International Polar Bear Day

February 27 has been designated as the annual International Polar Bear Day by the conservation organization, Polar Bears International.  The day has been celebrated annually since 2012.  The annual event seeks to educate the general public about the plight of polar bears globally and to encourage individuals to reduce their greenhouse gas emissions by turning down their heat and turning up their air conditioners.  Polar Bears International lists its mission as seeking to “conserve polar bears and the sea ice they depend on.”

Polar bear on an ice flow in Ukkusiksalik National Park, Nunavut, Canada (photo by Ansgar Walk)

The polar bear (Ursus maritimus) is superbly adapted to living in the frigid conditions of the Arctic ecosystem.  It is a marine species by definition (hence its scientific name), living on floating sea ice as its preferred habitat.  Its main food is the ringed seal, which also lives on and around sea ice and is a fat-rich dietary source needed by bears.  Polar bears are evolved from a common ancestor with the brown bear (grizzly bear).  They grow to 9 feet in length and 1400 pounds in weight.  During summer when sea ice disappears, polar bears must retreat to land.  Food is insufficient for the bears, and they lose weight during the time they must spend off the ice.

Consequently, global warming is a primary threat to the survival of polar bears.  Arctic sea ice has been disappearing rapidly, with the area of ice decreasing every summer and the length of time ice habitat is available to bears also decreasing.  Each year, bears are spending longer on land, losing more weight, emerging in the fall in worse condition, and having smaller cubs that have higher post-natal mortality.  Photographs of emaciated polar bears, trapped on tiny ice floes, are heart-rending reminders of their plight.

For these reasons, polar bears are receiving higher levels of protection around the world.  The International Union for the Conservation of Nature (IUCN) has declared the species “vulnerable” to extinction.  IUCN estimates that together the 19 distinct populations of polar bears around the Arctic region number about 22,000-31,000 individuals.  However, detailed knowledge of their abundance is scarce, as the animals live in remote areas that are largely inaccessible to humans.  The Convention on International Trade in Endangered Species (CITES), a treaty to which the U.S. is party, regulates global trade in the species, but still allows some harvest.

In the United States, the polar bear is listed as a “threatened” species under the Endangered Species Act.  It is also protected under the Marine Mammal Protection Act, which in general prohibits hunting and other forms of exploitation of polar bears.  However, Native Americans in the Arctic region can harvest polar bears for subsistence uses and native handicrafts.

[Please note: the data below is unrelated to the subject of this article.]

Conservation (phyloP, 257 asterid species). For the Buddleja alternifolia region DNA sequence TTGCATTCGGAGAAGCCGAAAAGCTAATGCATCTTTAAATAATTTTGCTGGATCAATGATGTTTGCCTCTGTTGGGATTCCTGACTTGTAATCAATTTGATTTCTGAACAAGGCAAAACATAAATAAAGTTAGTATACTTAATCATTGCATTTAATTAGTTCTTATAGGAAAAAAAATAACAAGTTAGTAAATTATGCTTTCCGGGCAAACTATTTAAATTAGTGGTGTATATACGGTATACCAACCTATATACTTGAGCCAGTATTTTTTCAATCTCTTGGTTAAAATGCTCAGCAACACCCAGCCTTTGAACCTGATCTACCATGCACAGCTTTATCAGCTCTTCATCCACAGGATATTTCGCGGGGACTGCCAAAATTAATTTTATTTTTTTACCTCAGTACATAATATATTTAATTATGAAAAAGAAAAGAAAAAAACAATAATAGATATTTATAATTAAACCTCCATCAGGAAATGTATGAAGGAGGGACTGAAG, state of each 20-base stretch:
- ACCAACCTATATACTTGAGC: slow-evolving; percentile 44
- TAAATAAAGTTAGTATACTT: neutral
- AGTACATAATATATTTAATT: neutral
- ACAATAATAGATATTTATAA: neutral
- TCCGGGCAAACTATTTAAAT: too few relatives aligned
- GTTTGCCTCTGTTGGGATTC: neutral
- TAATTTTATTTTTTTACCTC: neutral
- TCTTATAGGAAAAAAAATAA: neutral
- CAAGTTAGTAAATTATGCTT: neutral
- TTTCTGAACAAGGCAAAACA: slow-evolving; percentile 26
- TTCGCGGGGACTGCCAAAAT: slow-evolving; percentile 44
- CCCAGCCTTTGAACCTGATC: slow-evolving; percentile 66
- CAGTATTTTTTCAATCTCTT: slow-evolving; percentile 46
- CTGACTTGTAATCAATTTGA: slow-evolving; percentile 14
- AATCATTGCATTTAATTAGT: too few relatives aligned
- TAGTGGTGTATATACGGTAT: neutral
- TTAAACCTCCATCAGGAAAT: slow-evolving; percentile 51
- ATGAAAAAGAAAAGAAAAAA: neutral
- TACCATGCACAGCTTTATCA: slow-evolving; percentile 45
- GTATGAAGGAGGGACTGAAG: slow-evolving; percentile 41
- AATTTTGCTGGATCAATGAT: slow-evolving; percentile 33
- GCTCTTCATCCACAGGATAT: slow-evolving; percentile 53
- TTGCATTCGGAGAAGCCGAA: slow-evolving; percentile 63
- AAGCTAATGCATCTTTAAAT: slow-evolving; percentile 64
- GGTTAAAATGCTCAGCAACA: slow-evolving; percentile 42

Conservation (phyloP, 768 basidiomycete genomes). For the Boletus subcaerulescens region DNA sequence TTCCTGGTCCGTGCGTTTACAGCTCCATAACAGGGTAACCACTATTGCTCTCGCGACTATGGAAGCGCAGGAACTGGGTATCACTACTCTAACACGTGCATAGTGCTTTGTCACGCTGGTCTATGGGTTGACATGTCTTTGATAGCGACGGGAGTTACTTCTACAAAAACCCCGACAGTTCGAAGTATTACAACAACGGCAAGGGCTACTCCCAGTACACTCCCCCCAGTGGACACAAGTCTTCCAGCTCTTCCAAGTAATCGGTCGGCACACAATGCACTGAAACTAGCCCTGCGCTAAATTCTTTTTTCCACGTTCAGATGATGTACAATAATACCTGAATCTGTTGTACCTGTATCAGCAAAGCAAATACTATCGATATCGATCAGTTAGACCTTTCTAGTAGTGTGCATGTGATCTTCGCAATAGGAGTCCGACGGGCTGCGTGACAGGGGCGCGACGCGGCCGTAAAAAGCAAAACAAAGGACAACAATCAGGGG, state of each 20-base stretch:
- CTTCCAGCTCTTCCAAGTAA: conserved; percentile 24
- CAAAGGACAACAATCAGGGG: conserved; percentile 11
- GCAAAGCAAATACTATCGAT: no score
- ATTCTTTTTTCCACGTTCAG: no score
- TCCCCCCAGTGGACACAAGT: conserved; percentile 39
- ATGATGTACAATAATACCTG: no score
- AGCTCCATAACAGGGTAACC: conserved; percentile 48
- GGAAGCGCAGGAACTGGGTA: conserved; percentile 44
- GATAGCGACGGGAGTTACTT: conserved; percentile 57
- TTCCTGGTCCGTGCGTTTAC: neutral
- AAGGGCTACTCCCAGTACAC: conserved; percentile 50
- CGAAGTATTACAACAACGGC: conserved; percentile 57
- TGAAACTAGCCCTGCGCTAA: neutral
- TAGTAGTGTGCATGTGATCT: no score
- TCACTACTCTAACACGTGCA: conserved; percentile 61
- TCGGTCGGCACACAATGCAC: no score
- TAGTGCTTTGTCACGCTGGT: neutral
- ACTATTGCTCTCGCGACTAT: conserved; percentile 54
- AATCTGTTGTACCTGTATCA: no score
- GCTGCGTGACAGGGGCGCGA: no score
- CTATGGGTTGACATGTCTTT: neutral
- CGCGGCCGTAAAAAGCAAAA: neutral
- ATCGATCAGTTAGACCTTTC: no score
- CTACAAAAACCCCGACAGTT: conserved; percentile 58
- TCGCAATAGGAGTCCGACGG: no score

References:

CITES.  CITES and Polar Bear.  Available at:  https://cites.org/eng/news/sg/2013/20131203_polar-bear.php. Accessed February 26, 2017.

Polar Bears International.  The Life, Land, and Future of the Polar Bear.  Available at:  http://polarbearsinternational.org/. Accessed February 26, 2017.

U.S. Fish and Wildlife Service.  2013.  U.S. Fish and Wildlife Service Announces Final Polar Bear Special Rule.  Available at:  https://www.fws.gov/alaska/external/newsroom/pdf/13-04.pdf?SiteName=FWS&Entity=PRAsset&SF_PRAsset_PRAssetID_EQ=131878&XSL=PressRelease&Cache=True. Accessed February 26, 2017.

World Widlife Fund.  Polar bear status, distribution & population.  Available at:  http://wwf.panda.org/what_we_do/where_we_work/arctic/wildlife/polar_bear/population/.  Accessed February 26, 2017.

This Month in Conservation

February 1
Afobaka Dam and Operation Gwamba (1964)
February 2
Groundhog Day
February 3
George Adamson, African Lion Rehabilitator, Born (1906)
February 4
Congress Overrides President Reagan’s Veto of Clean Water Act (1987)
February 5
National Wildlife Federation Created (1936)
February 6
Colin Murdoch, Inventor of the Tranquilizer Gun, Born (1929)
February 7
Karl August Mobius, Ecology Pioneer, Born (1825)
February 8
President Johnson Addresses Congress about Conservation (1965)
February 8
Lisa Perez Jackson, Environmental Leader, Born (1982)
February 9
U.S. Fish Commission Created (1871)
February 10
Frances Moore Lappe, author of Diet for a Small Planet, born (1944)
February 11
International Day of Women and Girls in Science
February 12
Judge Boldt Affirms Native American Fishing Rights (1974)
February 13
Thomas Malthus Born (1766)
February 14
Nature’s Faithful Lovers
February 15
Complete Human Genome Published (2001)
February 16
Kyoto Protocol, Controlling Greenhouse-Gas Emissions, Begins (2005)
February 16
Alvaro Uglade, Father of Costa Rica’s National Parks, Born (1946)
February 17
Sombath Somphone, Laotian Environmentalist, Born (1952)
February 17
R. A. Fischer, Statistician, Born (1890)
February 18
Julia Butterfly Hill, Tree-Sitter, Born (1974)
February 18
World Pangolin Day
February 19
Lincoln Boyhood National Memorial Established (1962)
February 20
Ansel Adams, Nature Photographer, Born (1902)
February 21
Carolina Parakeet Goes Extinct (1918)
February 22
Nile Day
February 23
Italy’s Largest Inland Oil Spill (2010)
February 24
Joseph Banks, British Botanist, Born (1743)
February 25
First Federal Timber Act Passed (1799)
February 26
Four National Parks Established (1917-1929)
February 27
International Polar Bear Day
February 28
Watson and Crick Discover The Double Helix (1953)
February 29
Nature’s Famous Leapers
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